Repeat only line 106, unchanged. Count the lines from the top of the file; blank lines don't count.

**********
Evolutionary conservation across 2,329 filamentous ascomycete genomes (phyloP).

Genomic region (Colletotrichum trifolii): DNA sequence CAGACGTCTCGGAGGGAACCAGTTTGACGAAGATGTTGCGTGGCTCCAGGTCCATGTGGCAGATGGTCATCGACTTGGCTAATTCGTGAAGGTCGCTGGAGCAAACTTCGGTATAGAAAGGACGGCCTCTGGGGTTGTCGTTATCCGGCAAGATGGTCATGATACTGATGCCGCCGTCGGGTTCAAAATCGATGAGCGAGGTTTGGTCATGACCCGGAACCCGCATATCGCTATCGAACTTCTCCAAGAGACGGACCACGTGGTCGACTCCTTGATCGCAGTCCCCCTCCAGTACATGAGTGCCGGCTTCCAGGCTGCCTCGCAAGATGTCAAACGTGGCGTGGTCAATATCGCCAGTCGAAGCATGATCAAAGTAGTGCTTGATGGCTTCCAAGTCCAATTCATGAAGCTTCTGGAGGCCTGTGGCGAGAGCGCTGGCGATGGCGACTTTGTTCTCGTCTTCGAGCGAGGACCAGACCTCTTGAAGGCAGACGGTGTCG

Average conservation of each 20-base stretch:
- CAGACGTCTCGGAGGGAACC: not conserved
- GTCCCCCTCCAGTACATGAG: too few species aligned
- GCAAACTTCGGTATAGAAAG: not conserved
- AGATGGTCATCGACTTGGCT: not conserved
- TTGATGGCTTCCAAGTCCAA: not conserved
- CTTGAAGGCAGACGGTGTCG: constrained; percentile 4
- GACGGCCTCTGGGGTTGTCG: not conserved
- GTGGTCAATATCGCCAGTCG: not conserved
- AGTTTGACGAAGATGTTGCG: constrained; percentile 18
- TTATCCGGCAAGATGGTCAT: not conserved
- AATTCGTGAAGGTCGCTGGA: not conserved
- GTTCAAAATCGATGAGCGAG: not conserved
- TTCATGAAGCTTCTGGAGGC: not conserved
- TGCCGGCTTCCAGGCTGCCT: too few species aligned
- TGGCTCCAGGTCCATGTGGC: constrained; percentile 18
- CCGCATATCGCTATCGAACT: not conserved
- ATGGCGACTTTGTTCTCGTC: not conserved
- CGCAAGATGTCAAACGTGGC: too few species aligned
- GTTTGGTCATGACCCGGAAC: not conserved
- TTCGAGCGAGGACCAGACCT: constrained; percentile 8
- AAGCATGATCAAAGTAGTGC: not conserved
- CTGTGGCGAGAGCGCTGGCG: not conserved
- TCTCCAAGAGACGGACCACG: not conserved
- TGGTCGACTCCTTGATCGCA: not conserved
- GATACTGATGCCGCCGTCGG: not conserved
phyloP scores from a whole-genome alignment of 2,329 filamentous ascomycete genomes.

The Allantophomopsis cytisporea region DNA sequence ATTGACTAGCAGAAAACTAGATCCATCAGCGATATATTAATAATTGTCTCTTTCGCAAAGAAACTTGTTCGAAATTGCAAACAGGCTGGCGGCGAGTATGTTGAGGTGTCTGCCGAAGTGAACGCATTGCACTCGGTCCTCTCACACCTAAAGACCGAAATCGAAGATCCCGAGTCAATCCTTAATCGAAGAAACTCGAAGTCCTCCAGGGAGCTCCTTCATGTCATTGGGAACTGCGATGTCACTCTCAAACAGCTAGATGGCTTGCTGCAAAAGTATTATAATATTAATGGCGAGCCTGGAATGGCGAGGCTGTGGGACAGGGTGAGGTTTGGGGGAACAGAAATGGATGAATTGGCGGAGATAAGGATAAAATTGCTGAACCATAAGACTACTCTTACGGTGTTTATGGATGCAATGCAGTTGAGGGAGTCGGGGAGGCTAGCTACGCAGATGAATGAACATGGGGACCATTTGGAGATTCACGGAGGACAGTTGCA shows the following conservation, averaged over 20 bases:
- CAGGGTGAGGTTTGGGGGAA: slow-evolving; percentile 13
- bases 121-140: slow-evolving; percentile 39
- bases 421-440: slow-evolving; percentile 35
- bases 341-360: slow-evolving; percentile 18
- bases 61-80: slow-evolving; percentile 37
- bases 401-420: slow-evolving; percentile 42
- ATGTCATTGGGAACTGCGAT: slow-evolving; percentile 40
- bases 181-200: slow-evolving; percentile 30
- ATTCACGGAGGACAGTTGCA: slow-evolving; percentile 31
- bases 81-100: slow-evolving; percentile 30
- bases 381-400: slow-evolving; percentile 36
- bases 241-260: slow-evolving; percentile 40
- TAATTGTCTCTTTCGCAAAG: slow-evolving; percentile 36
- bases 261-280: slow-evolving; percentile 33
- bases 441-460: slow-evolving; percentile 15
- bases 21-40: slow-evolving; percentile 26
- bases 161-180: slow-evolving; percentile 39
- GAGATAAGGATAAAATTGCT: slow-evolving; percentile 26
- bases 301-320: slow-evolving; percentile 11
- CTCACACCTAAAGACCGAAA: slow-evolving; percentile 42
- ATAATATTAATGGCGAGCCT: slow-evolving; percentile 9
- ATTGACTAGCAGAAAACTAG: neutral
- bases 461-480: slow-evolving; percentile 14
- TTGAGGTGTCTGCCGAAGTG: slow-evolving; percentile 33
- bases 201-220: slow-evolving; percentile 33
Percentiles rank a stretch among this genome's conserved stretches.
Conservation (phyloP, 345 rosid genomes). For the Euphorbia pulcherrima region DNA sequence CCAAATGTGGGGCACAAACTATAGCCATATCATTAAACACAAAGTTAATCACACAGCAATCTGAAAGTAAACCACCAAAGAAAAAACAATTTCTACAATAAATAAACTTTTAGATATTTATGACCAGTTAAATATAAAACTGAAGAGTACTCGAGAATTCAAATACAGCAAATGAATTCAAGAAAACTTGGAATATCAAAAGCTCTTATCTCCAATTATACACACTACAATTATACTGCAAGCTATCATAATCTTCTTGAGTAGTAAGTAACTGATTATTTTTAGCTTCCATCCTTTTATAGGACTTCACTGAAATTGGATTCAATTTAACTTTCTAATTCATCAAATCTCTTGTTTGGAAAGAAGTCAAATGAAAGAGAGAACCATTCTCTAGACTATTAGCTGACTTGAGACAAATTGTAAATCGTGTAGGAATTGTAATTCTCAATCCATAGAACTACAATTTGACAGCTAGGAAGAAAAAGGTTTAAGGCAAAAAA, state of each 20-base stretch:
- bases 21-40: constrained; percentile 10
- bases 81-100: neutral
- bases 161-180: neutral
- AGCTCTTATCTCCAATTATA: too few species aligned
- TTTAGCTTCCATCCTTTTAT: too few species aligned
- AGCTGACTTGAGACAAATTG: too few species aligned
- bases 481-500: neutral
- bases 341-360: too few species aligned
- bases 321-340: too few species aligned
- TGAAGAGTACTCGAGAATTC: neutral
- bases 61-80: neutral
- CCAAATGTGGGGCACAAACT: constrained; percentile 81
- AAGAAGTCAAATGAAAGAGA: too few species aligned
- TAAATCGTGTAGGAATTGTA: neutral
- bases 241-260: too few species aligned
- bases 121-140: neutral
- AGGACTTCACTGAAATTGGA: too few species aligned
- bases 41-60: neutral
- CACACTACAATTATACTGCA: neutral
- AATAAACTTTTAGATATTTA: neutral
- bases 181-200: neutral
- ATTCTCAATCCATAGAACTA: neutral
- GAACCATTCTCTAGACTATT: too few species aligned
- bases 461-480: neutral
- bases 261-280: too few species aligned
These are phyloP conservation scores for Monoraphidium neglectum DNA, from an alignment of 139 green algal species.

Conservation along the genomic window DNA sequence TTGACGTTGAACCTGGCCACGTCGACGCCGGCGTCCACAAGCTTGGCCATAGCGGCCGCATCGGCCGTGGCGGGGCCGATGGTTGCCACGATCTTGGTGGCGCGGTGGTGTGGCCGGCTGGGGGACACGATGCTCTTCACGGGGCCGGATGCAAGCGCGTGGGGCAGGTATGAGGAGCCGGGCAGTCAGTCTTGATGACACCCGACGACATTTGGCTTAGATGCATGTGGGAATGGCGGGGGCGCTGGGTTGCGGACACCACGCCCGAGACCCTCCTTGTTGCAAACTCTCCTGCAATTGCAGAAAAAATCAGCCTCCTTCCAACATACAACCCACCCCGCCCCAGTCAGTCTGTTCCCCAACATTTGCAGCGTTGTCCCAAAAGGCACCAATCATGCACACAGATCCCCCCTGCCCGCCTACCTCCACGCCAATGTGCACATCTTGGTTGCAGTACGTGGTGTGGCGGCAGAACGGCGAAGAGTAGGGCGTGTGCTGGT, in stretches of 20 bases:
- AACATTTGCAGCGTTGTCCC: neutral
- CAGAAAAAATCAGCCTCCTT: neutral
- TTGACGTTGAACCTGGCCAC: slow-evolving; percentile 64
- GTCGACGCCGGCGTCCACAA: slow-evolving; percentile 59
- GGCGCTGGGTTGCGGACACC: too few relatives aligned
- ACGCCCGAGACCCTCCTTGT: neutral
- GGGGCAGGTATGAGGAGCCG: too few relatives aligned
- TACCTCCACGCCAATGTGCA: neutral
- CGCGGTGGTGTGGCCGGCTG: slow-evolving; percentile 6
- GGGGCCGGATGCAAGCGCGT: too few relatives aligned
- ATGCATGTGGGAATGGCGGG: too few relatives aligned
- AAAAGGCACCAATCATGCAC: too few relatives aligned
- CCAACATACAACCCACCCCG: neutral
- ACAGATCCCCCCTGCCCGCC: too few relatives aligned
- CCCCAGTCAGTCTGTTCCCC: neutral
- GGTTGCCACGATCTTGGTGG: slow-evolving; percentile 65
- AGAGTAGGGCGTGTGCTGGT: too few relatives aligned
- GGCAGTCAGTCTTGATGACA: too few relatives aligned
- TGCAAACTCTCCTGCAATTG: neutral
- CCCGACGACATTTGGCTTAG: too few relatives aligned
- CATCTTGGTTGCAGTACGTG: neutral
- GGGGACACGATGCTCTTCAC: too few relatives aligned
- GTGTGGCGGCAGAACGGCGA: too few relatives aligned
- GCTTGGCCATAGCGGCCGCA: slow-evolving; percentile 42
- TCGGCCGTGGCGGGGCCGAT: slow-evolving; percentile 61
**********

- GGGGACACGATGCTCTTCAC: too few relatives aligned